Why are more and more cancer patients?

Information regarding the prevalence (incidence) of cancer in the population can be frightening. At Lot of  population suffer from a malignant disease, and cancer will affect one in three of us during our lifetime. What do these alarming numbers actually tell us?

Longer life and biological limit of the organism

In recent years, the average life expectancy of the population has significantly increased – we live longer and more people live to see cancer . A large part of new oncology patients is older than 60 years and there is a buried dog. Throughout the 19th century, life expectancy was between 30 and 40 years, while today we are around 80. lso due to advances in medicine. It advances in the prevention and treatment of many diseases. We are increasingly able to overcome heart disease, chronic inflammation and other problems until we reach the very biological limit. And this determines, among other things, the “error rate” in cell division and the emerging cancer growth.

Cancer is becoming a chronic disease

Cancer diseases are no longer fatal: new cases are on the rise, but mortality is not rising. Cancer is gradually becoming a chronic disease that can be lived with. This is due to prevention, which makes it possible to find and treat cancer while it is still possible, but also to the development of new drugs. They can not only better remove cancer, but also eliminate the side effects of cancer treatment , which makes therapy more successful and returns patients to a better quality of life.

Travel and lifestyle

Our behavior has changed in many ways in recent years. Mankind is traveling at a rate it has never experienced before, and therefore far more viruses are circulating than in the past. Infections that we considered tropical are common in our country today (for example, the virus known as hand-foot-mouth). Viruses have a great influence on the development of tumors and not only on them. They can also start autoimmune diseases.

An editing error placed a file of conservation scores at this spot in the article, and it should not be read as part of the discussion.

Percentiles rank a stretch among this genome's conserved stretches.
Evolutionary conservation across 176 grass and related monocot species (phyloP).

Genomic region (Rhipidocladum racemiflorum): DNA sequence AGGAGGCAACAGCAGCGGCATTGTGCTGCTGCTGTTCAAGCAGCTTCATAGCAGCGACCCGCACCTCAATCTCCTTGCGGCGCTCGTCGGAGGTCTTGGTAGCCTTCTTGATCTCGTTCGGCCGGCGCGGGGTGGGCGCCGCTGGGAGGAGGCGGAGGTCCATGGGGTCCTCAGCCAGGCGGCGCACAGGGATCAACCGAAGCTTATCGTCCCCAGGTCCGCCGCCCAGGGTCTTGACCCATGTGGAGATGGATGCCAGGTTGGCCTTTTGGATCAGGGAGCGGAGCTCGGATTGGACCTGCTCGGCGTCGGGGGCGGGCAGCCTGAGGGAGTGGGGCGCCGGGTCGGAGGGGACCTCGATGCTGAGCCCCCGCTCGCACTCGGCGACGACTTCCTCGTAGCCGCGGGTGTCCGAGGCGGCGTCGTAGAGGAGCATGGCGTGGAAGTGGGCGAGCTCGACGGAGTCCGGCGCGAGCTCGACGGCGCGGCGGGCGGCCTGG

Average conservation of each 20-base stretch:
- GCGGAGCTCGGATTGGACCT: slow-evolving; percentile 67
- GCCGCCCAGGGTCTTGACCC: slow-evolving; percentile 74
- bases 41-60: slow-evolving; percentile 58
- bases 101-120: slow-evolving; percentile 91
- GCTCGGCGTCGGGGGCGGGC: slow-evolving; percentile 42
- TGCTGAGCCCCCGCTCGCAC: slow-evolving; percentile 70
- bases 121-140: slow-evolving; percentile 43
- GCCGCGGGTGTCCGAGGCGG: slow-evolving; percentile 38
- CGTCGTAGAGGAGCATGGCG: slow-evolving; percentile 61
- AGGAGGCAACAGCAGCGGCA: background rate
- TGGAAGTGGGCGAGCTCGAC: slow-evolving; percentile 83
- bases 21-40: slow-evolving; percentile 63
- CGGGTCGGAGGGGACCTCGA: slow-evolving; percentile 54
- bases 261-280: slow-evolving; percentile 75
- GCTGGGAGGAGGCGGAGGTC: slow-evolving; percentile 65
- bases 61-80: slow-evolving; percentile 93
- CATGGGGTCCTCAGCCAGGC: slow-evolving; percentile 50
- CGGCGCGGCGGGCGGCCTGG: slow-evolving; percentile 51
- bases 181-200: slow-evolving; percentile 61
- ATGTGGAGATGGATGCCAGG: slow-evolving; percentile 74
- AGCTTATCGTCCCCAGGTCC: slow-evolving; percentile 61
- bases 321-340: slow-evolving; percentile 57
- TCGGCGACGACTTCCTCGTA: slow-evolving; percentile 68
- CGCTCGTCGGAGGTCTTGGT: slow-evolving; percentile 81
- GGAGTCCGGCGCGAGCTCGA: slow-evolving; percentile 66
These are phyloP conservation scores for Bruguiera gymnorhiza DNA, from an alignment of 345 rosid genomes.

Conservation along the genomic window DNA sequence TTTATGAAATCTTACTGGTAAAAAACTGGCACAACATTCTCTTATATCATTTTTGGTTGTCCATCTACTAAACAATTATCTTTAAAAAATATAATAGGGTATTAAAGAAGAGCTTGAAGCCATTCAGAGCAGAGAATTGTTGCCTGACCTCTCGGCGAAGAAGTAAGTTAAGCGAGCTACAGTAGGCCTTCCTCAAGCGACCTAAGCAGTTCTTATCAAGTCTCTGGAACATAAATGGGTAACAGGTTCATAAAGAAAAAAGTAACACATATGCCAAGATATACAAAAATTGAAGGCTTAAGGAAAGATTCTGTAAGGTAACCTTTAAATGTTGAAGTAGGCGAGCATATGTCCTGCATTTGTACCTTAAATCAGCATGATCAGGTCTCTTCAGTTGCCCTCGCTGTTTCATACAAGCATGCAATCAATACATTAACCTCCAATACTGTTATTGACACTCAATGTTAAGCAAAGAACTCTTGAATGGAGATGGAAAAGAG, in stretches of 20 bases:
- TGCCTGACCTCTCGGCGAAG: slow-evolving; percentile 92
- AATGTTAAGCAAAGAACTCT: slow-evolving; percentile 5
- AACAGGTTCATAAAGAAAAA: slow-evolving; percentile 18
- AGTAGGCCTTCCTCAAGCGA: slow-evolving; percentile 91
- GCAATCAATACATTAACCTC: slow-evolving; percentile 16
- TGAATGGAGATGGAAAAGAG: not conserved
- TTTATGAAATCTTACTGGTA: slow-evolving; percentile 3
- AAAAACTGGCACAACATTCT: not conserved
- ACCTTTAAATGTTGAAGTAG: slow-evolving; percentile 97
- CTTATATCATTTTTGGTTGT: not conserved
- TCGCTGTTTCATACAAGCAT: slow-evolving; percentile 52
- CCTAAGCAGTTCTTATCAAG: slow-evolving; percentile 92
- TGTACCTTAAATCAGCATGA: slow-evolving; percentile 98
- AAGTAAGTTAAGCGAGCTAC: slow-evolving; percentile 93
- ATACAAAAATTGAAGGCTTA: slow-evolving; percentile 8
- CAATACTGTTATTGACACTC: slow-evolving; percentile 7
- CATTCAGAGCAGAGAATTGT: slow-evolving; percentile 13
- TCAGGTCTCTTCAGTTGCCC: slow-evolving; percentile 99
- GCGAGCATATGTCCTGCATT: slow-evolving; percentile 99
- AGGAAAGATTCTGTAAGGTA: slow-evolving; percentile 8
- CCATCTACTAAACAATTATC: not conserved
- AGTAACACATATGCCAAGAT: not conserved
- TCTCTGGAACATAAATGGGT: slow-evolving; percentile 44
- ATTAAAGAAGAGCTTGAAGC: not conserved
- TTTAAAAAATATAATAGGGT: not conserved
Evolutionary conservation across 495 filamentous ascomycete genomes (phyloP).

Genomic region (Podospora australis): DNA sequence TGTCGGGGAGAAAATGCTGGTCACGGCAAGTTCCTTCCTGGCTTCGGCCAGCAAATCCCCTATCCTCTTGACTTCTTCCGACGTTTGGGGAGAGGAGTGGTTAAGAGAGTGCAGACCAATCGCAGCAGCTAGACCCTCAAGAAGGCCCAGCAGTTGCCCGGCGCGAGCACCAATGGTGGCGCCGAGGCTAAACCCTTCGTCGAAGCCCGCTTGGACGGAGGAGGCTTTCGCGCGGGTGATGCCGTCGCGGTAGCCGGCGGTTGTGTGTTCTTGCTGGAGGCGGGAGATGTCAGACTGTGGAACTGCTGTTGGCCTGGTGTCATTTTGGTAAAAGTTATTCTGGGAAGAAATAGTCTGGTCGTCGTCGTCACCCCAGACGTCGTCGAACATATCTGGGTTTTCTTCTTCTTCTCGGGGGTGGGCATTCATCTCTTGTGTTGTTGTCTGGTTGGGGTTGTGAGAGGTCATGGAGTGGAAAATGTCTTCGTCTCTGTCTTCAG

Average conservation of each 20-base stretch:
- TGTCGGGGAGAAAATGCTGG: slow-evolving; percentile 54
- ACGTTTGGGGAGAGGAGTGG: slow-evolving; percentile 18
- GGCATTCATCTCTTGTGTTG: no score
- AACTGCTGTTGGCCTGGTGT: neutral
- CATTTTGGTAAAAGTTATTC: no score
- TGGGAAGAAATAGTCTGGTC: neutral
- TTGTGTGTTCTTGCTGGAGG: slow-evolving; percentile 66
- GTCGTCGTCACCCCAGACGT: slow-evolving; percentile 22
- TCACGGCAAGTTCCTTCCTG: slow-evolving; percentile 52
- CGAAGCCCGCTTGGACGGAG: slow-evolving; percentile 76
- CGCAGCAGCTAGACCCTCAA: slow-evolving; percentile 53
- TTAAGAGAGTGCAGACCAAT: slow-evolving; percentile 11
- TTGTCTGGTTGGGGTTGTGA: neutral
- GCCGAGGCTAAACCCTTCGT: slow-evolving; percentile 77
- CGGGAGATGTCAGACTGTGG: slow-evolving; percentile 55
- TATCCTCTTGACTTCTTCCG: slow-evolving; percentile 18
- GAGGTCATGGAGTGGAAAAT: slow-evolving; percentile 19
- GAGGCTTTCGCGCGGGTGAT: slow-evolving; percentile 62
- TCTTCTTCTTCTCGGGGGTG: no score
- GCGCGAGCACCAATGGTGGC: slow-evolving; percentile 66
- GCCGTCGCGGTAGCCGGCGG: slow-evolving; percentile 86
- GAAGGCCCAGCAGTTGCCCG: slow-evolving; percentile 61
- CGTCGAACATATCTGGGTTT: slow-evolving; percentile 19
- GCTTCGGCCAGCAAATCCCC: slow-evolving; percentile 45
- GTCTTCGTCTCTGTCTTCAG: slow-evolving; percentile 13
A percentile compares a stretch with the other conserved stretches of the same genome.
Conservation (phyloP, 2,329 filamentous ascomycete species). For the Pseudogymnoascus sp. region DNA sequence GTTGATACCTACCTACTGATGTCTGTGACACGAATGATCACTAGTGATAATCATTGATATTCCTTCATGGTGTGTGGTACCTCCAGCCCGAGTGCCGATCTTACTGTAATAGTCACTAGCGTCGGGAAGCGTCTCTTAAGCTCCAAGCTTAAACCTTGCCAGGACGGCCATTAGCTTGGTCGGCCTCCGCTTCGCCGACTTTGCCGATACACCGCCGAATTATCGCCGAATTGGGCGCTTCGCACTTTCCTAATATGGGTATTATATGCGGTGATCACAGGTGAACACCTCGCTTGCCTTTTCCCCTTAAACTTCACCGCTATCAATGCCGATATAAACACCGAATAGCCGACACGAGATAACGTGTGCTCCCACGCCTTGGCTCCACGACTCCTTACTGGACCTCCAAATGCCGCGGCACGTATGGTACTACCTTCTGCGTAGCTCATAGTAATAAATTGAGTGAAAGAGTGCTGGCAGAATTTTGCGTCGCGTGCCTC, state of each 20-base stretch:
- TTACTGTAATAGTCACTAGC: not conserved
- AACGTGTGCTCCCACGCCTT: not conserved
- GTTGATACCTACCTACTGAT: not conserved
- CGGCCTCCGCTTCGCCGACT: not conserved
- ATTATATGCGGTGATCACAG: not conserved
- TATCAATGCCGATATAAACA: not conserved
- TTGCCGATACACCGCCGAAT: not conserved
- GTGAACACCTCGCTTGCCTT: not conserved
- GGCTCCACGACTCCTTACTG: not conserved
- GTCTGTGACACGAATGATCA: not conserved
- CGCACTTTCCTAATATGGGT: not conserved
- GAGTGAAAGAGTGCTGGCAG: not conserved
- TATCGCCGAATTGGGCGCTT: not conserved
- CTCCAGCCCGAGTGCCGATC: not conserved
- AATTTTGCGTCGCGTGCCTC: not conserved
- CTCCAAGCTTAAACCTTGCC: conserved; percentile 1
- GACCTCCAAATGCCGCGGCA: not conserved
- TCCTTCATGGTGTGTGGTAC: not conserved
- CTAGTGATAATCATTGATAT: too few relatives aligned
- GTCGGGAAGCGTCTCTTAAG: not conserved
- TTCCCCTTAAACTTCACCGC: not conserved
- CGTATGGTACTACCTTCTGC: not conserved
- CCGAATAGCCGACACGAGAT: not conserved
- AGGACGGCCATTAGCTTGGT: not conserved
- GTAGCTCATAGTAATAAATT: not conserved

In other areas, too, we behave differently from our ancestors. We sunbathe more, even in regions where we are not adapted to the intensity of sunlight. We drink more alcohol, move less, have a different diet. We are more promiscuous. We smoke more, and because we live longer, we have time to smoke much more.

Interventions in natural processes

The occurrence of cancer may also be due to our interventions in natural processes, which previously functioned as a selection of stronger individuals, but without which we can hardly imagine our society. We will not give up the treatment of infertility, vaccination or rescue of premature babies “in the interests of the healthy genome of mankind.” Helping the weak and needy is a fundamental value of our civilization.

The number of newly detected cases is also influenced by modern medicine, which can, for example, detect older prostate cancers in older men, which grow slowly and can never kill their carriers. With previous screening methods and approaches to the health of the elderly, these tumors would never be detected. In short, we ask more questions, so we learn more.

Cancer should only scare us to the extent that we decide to go for a preventive examination and behave in such a way that we do not harm ourselves unnecessarily. The good old “save yourself,” as our grandmothers used to say, is still relevant.




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